The Link Between Mental Health and ADHD Is Strong—So Why Aren’t We Paying Attention?

ADHD is a neurodevelopmental condition characterized by inattention and/or hyperactivity and impulsivity. The condition is estimated to affect between 3% and 9% of the population.

Until now, there has been a dearth of information on the effects of ADHD on poor mental health, with far more research focusing on the impact of autism on depression, anxiety and quality of life. As a result, people with ADHD have often struggled to access the clinical care they need to cope with their symptoms.

This study is the first to show that ADHD is more predictive of poor mental health outcomes in adults than other neurodevelopmental conditions, like autism.

Lead researcher, Luca Hargitai, said: “Scientists have long known that autism is linked to anxiety and depression, but ADHD has been somewhat neglected.

Ms Hargitai, a PhD Researcher at Bath, added: “Our aim was to precisely measure how strongly ADHD personality traits were linked to poor mental health while statistically accounting for autistic traits.”

“The condition affects many people — both children and adults — and the fact that more people are willing to talk about it is to be welcomed,” said Ms Hargitai. “The hope is that with greater awareness will come more research in this area and better resources to support individuals in better managing their mental health.”

The study used a large, nationally representative sample of adults from the UK population. All participants completed gold standard questionnaires — one on autistic traits, the other on ADHD traits — responding to statements such as “I frequently get strongly absorbed in one thing” and “How often do you feel overly active and compelled to do things, like you were driven by a motor?”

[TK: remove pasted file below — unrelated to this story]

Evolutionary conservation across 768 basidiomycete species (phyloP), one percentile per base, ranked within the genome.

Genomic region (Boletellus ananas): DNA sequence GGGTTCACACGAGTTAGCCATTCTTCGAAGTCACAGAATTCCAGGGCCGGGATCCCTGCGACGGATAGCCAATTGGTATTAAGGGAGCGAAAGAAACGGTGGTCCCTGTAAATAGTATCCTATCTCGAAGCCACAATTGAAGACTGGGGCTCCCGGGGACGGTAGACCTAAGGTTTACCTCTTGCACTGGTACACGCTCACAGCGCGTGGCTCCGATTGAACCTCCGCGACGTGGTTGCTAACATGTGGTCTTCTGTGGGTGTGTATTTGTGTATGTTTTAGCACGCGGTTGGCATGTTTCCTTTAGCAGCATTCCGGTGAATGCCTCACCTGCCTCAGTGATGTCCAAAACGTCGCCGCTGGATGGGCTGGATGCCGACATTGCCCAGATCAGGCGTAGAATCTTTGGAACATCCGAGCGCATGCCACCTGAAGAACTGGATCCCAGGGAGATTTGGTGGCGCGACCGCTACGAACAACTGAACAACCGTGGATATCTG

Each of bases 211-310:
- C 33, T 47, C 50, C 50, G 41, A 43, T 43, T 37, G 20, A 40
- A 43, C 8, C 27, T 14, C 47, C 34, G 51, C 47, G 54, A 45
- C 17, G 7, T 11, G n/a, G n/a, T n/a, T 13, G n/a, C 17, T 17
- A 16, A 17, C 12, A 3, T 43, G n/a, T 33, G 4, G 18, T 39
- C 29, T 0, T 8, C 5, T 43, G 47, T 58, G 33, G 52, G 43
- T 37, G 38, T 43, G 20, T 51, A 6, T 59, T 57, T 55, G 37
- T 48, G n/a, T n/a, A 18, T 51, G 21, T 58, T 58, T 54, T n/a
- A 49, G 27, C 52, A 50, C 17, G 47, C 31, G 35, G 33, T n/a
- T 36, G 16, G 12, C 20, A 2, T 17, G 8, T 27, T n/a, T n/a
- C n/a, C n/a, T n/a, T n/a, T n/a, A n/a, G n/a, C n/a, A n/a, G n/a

The researchers found that ADHD traits were highly predictive of the severity of anxiety and depression symptoms: the higher the levels of ADHD traits, the more likely a person is to experience severe mental health symptoms. Through innovative analytical techniques, the study authors further confirmed that having more of an ADHD personality was more strongly linked to anxiety and depression than autistic traits.

These results were replicated in computerised simulations with a 100% ‘reproducibility rate’. This showed, with great confidence, that ADHD traits are almost certainly linked to more severe anxiety and depression symptoms in adults than autistic traits.

Ms Hargitai said: “Our findings suggest that research and clinical practice must shift some of the focus from autism to ADHD. This may help to identify those most at risk of anxiety and depression so that preventative measures — such as supporting children and adults with the management of their ADHD symptoms — can be put in place earlier to have a greater impact on improving people’s wellbeing.”

“Further research is now needed to delve deeper into understanding exactly why ADHD is linked to poor mental health, particularly in terms of the mental processes that might drive people with ADHD traits to engage in anxious and depressive thinking.

Commenting on the new findings, Dr Tony Floyd, CEO of ADHD Foundation, The Neurodiversity Foundation, said: “This research demonstrates clear evidence of the increased risks of mental health comorbidities associated with adult ADHD. This is a step towards recognising the broader impact of unmanaged and untreated ADHD. We hope this research will lead to more research being commissioned in this area. We also hope it will result in changes to the design and delivery of health services.


Luca D. Hargitai, Lucy A. Livingston, Lucy H. Waldren, Ross Robinson, Christopher Jarrold, Punit Shah. Attention-deficit hyperactivity disorder traits are a more important predictor of internalising problems than autistic traits. Scientific Reports, 2023; 13 (1) DOI: 10.1038/s41598-022-26350-4

University of Bath. “The link between mental health and ADHD is strong — so why aren’t we paying attention?.” ScienceDaily. ScienceDaily, 16 January 2023. <>.

Materials provided by University of Bath. Note: Content may be edited for style and length.

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